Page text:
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Porcupine Tree - Royal Albert Hall, London - Oct 14th 2010 (Live Review)

Friday, 15 October 2010 Written by Matt Hamm
Porcupine Tree @ the Royal Albert Hall

In their biggest UK gig to date, Grammy nominated prog rockers Porcupine Tree took to the Royal Albert Hall stage to prove their worth amongst musical royalty this week. Ending a long tour promoting their 2009 album ‘The Incident’, Steve Wilson and the gang promised something a little different for their loyal fans in a whopping three hour gig.

But what could have been a spectacular celebration of more than 15 years of music, revealed itself as a slightly disappointing shove in the face of a golden opportunity. Revelling in their self called ‘Perverse Porcupine Tree way’, Wilson decided to play tracks that they rarely have in their long tour. Where this falls down, is that those songs are rarely played for one reason; because they aren’t the same quality.

Having been a fan of this great band for awhile, it’s always interesting to see how a group of talented musicians grow as their support spreads wider. Steven Wilson as a frontman has always been an ‘individual’, doing things his own way and has proved as one of the hardest working guys in the business with many musical finger, in many a pie. But what prevailed this week, is that this appreciation for his genius has gone to his head. Where before on stage, he was assured, calm and often charismatic; his demeanour at the Royal Albert Hall was more bravado and posing, than his usual modest brilliance. And so the set rather followed to suit this style.

Broken into 3 segments, the gig featured a stripped down opening made up of more obscure tracks (aside from the great ‘Pure Narcotic’); a middle segment of ‘heavier’ tracks, that rather dragged the audience through long stints of self indulgent instrumental guitar solos, teasing with the inclusion of popular tracks in ‘Even Less’, ‘Open Car’ & ‘Lazarus’; before quickly switching back to another average shrug of an unknown. The third and final chunk, was introduced as the final time they would play tracks from ‘The Incident’ for some time and so the excitement in the audience buzzed and slowly built as the countdown clock neared the end of the break. But aside from the excellent ‘Time Flies’; the band again rather disappointingly leant on the lesser known.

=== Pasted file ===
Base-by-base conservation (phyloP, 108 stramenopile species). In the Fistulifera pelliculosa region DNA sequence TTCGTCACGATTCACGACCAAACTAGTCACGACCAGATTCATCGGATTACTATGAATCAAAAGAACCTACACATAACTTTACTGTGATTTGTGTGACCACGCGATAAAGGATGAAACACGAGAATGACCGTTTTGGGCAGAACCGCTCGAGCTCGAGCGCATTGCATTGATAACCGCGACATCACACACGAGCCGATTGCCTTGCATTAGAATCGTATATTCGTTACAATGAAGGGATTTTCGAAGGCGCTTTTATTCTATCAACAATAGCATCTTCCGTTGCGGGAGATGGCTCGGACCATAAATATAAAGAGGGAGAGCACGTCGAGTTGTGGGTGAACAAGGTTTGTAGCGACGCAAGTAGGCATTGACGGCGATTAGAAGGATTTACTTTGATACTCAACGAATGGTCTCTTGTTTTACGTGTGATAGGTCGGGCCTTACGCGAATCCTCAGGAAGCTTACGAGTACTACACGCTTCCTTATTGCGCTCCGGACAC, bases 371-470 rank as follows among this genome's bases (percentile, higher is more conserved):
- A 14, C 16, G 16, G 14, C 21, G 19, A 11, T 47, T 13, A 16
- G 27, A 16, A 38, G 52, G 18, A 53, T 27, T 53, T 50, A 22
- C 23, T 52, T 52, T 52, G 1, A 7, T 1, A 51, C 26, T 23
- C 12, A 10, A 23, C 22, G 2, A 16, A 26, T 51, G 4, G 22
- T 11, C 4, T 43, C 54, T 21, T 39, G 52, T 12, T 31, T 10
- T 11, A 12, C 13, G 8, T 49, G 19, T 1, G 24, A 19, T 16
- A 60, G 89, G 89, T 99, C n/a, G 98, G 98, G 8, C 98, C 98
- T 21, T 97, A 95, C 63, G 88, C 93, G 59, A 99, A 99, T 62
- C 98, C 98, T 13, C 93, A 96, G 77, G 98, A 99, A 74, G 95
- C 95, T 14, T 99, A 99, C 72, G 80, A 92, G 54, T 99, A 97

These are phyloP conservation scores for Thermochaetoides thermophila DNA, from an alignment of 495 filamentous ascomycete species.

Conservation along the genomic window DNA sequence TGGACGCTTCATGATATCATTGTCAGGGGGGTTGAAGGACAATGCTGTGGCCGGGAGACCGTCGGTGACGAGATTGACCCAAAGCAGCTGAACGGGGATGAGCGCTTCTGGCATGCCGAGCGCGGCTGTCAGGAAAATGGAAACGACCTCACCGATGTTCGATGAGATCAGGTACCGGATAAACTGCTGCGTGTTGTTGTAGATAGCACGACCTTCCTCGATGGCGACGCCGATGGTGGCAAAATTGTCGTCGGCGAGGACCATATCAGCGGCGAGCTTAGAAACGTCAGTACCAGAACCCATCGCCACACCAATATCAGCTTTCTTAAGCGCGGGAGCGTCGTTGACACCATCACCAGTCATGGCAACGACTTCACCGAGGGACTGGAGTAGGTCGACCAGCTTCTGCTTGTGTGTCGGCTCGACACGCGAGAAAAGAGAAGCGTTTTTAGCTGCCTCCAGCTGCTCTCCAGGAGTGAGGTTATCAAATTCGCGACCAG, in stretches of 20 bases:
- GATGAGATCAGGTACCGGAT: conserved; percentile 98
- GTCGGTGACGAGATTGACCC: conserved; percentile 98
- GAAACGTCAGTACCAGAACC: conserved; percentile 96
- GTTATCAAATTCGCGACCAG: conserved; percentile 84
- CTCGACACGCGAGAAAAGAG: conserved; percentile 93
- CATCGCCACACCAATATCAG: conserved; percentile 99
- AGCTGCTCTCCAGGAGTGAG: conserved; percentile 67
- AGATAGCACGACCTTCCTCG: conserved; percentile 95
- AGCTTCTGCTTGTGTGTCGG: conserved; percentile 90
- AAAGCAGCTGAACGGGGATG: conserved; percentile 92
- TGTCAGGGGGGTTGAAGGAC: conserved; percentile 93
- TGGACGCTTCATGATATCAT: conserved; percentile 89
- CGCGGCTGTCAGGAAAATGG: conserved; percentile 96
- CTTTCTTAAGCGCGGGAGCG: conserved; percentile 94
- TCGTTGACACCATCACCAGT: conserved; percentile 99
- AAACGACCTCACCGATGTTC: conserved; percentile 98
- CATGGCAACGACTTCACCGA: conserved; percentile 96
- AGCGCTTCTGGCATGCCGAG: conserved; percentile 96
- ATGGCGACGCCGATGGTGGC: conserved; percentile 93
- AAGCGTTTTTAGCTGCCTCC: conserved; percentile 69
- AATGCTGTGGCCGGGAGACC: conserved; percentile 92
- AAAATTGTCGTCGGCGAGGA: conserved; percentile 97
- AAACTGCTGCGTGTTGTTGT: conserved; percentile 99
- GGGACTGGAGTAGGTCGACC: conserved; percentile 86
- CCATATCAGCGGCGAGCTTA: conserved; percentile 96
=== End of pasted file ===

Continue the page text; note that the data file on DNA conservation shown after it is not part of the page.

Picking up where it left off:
So herein lies the problem; for a band like Porcupine Tree, commercial success isn’t necessarily an object of desire. They have a loyal, large and dedicated fanbase, who follow them worldwide. But you can’t help but feel what a terrible shame that is, that so many people may miss out on their eclectic work. The Royal Albert Hall provided this opportunity. In producing a hit based show, the band would’ve impressed reviewers, fans and everyone they need to create a bit of buzz to snare in a few more PT fans. In turning their back on this opportunity, they kick the pedestal from beneath themselves and crawl back to the relative success they already have gained. And where this might be fine for Steve Wilson and his need to be different, their fans would relish seeing such a different style of band achieve success in the public eye. As their encore suggested in a final bow of ‘Arriving Somewhere…’ and the fantastic ‘Trains’, there is something superb in this prog rock 5 piece; they just need to tear the leash and let it run wild on the wider public.
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